Mechanical Engineer at AECOM
As someone who has always been interested in what I can do to fight climate change, this degree has set me up perfectly to make my mark on an industry which contributes towards 40% of carbon emissions in the UK.
What have you done since leaving the University of Nottingham?
I undertook a summer placement at AECOM during my time on the course and ended up re-joining the team after I graduated in 2019. I work as a mechanical engineer where I lead project teams in designing heating, ventilation, and air conditioning systems for a variety of office and residential developments in and around London.
Why did you choose to study architectural environment engineering?
At college I didn’t really know what I wanted to do, but I was studying a mix of maths, physics and graphic design. My careers team recommended that I look into a career in architecture, and it was something that I was quite interested in (always enjoyed watching Grand Designs and as a teen I was really into playing Minecraft).
I ended up doing an Extended Project Qualification (EPQ) to dip my toe in the water, I was looking at designing a community centre as my local council had just announced plans to do similar near my home in Southampton. I did a lot of sketches and modelling, and one thing I was particularly interested in and did quite a bit of research for was how to make my building sustainable – green walls, solar shading etc.
'I applied to Nottingham for the MEng Architecture course, but unfortunately I didn’t get the grades required. Luckily, based on my personal statement the team at Nottingham offered me a spot on the Architectural Environment Engineering BEng course that was an even better fit for what I was interested in!
If you care about sustainability and want to play a major role in the fight against climate change (Buildings are responsible for 40% of emissions in the UK), then this is the perfect course for you!
What attracted you to study at the University of Nottingham?
For me it was mainly the campus. University Park campus is lovely, you have this little pocket of greenery and central in a major city. I always found that there was a buzz on campus and the facilities were also very nice.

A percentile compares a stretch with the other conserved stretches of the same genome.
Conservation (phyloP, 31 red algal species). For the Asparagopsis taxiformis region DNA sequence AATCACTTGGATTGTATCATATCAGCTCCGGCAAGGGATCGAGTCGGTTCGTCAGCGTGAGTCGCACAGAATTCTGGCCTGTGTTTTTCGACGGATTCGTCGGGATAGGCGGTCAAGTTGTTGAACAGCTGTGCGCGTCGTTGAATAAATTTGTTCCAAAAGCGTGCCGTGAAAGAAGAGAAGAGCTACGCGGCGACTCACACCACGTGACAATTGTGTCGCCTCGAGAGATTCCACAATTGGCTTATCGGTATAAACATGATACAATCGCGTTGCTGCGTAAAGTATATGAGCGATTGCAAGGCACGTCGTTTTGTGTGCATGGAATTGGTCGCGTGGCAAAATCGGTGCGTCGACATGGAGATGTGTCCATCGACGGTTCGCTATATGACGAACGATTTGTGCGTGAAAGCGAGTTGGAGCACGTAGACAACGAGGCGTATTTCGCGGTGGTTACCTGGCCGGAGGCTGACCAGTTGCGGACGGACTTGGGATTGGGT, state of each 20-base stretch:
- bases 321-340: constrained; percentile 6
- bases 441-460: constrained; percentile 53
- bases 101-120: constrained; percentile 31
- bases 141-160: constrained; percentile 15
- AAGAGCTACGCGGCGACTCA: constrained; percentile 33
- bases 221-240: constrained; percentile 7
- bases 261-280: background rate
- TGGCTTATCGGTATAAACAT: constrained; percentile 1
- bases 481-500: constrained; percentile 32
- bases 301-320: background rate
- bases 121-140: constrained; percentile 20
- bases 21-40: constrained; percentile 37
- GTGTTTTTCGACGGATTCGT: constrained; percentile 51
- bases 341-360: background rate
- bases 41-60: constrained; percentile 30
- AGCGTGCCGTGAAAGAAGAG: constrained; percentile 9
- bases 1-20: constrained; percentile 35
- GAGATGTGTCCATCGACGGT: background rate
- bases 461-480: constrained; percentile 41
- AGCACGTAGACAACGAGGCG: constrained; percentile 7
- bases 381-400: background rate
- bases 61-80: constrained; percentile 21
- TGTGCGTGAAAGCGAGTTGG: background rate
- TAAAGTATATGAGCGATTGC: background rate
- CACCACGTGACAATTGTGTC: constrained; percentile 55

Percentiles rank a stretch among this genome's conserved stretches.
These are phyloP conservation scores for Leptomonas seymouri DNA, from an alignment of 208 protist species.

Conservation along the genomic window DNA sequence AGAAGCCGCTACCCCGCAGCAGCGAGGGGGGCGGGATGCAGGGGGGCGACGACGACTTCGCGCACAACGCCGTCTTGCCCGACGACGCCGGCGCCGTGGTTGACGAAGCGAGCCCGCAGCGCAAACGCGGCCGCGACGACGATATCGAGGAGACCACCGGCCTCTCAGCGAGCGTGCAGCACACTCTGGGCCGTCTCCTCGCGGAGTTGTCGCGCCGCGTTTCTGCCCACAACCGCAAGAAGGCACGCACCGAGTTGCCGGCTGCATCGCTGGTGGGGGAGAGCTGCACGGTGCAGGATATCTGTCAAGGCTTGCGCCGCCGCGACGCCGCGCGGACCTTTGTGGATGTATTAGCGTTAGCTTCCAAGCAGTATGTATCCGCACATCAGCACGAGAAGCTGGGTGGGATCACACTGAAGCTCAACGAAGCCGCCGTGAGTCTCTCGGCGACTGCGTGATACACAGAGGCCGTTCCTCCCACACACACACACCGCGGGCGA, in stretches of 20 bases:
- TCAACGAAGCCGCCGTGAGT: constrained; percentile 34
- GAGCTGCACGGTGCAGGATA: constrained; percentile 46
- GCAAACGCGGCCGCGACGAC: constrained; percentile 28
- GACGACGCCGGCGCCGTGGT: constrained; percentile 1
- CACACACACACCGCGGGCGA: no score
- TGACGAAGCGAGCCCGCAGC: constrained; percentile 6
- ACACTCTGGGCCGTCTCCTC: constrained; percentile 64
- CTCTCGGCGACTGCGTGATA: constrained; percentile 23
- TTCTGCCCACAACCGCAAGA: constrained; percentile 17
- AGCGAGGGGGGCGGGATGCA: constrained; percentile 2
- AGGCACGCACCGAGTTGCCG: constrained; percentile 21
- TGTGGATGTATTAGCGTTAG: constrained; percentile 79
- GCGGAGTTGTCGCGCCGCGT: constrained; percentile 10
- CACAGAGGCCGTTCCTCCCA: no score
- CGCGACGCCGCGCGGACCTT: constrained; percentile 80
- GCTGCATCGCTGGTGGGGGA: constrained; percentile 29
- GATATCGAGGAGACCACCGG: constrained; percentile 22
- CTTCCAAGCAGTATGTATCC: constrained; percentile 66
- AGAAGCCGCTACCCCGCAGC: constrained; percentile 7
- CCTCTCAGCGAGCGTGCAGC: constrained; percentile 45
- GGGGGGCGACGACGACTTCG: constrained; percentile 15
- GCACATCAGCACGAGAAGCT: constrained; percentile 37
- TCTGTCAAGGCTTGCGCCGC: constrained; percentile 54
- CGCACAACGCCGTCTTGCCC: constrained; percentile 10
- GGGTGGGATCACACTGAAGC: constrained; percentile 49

The city of Nottingham is also a lovely place to live. Its central in the country so was easy to get everywhere, and the city itself is very vibrant with lots of nightlife, shopping etc.
How did your time at the university help shape your career?
The course focuses on the fundamentals which is a real strength in my opinion. Not only does it keep your options flexible as you can transition into other fields if you decide to go that way, but it also gives you an excellent foundation to move forwards as an engineer. Engineering is all about problem solving, so knowing the rules you are playing around is invaluable.
The course also focuses on team projects which will be essential going forwards. In industry, every project you work on you will be part of the team. You have the team that you are designing the services within and the larger design team including architects, structural engineers, the client, manufacturers, contractors etc. so developing clear communication and presentation skills sets you up well for the future.
What advice would you give to current engineering students at Nottingham?
It's never too early to start doing stuff for your career! I think focusing on the “job” after you finish is a bit silly, you can start showing your passion and networking while you are in uni. An industry placement is highly recommended – it helps show that you are keen, puts all your education for the following year in context and gives you the edge in employment afterwards (or maybe even secures you an offer at the end of the placement!). It's easy to get involved with The Chartered Institution of Building Services Engineers (CIBSE) as well – start reading the CIBSE Journal and staying up to date with news, you can turn up to events run by the special interest group and try and get involved with your local Young Engineers Network as well.
The course focuses on the fundamentals which is a real strength in my opinion. Not only does it keep your options flexible as you can transition into other fields if you decide to go that way, but it also gives you an excellent foundation to move forwards as an engineer.